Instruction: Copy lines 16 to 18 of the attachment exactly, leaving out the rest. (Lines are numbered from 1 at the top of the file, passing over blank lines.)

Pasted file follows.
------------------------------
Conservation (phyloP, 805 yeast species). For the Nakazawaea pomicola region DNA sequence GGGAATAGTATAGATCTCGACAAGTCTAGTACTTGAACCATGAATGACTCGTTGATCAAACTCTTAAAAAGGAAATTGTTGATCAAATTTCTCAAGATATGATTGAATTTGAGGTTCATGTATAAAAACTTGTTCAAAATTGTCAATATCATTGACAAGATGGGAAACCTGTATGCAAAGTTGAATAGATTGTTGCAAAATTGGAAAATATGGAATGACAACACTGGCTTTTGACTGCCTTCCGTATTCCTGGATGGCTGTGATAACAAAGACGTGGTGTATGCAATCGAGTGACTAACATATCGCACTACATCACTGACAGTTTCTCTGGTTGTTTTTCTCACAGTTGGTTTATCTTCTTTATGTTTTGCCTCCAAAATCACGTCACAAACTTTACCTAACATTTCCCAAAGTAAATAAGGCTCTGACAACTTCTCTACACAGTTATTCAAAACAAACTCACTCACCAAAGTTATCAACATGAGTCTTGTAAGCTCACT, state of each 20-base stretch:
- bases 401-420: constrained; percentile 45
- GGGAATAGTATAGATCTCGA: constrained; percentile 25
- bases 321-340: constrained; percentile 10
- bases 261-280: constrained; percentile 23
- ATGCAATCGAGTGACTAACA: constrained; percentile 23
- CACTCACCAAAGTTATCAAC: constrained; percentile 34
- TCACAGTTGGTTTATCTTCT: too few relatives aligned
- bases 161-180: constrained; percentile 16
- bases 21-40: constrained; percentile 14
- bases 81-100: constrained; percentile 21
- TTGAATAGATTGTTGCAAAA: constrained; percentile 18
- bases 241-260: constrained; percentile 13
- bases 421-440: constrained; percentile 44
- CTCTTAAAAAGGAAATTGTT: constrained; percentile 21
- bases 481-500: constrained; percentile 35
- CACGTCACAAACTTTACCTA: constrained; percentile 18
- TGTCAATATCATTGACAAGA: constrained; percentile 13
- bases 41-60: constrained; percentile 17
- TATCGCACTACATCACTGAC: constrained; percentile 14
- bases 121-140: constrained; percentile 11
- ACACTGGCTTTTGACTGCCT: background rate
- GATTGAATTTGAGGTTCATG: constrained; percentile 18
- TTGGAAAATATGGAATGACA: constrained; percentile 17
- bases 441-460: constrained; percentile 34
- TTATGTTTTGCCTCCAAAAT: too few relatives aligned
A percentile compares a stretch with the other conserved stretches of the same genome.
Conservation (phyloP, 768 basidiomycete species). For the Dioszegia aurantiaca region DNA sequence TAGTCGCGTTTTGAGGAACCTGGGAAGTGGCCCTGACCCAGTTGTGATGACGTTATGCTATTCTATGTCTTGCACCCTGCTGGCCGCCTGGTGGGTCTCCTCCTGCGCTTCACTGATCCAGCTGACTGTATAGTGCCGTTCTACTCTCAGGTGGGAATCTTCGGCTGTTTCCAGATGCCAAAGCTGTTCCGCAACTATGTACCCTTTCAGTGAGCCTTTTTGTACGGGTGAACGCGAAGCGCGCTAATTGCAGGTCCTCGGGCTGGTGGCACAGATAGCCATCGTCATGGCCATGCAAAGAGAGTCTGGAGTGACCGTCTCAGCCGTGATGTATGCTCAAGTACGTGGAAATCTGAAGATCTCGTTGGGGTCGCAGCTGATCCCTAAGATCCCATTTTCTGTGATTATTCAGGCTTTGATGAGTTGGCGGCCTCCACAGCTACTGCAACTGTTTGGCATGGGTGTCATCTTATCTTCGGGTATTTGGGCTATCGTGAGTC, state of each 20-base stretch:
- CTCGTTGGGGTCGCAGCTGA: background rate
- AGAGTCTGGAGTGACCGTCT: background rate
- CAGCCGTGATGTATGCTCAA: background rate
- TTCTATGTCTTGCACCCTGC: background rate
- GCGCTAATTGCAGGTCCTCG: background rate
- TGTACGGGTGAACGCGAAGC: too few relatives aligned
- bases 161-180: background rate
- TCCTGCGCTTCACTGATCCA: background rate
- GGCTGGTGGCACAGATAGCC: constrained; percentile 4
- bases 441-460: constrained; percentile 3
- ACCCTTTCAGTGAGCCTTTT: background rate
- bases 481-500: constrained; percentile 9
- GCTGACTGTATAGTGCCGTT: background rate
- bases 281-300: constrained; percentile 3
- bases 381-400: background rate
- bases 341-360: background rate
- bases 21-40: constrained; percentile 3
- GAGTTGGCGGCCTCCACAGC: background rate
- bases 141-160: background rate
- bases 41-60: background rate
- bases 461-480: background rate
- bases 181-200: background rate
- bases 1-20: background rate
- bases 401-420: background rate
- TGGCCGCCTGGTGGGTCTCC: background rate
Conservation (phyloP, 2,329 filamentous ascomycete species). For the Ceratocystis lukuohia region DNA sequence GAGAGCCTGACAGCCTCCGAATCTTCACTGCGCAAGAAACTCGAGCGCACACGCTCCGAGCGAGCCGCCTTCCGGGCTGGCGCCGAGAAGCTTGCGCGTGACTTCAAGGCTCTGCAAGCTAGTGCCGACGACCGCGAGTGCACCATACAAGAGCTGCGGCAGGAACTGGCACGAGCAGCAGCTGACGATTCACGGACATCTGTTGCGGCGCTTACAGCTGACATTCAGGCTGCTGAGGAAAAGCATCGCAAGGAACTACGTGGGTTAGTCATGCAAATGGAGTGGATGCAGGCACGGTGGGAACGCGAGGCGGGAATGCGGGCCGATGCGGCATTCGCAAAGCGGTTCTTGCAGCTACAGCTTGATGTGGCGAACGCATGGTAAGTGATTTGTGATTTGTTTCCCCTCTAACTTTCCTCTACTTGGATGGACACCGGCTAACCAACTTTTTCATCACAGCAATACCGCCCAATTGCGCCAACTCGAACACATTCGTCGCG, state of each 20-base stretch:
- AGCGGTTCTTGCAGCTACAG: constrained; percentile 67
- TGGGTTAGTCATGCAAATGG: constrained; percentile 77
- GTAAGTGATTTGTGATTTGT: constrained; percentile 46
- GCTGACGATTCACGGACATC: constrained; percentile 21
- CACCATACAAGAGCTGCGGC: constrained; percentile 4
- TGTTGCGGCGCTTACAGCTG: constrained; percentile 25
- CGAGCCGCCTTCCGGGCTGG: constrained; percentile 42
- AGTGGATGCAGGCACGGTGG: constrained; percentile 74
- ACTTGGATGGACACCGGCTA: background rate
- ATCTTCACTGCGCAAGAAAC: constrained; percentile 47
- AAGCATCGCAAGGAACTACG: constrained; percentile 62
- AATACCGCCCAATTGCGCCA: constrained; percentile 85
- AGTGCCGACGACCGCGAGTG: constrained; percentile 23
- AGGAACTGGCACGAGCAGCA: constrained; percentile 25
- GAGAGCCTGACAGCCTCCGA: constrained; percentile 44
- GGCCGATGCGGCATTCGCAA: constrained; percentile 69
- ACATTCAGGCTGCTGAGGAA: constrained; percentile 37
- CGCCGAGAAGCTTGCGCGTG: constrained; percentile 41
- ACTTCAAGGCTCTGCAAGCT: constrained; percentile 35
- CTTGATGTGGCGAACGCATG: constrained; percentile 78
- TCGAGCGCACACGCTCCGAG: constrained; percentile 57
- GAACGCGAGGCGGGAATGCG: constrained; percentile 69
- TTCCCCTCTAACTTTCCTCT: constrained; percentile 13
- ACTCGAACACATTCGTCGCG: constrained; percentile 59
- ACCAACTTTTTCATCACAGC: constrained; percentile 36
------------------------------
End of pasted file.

- bases 481-500: constrained; percentile 35
- CACGTCACAAACTTTACCTA: constrained; percentile 18
- TGTCAATATCATTGACAAGA: constrained; percentile 13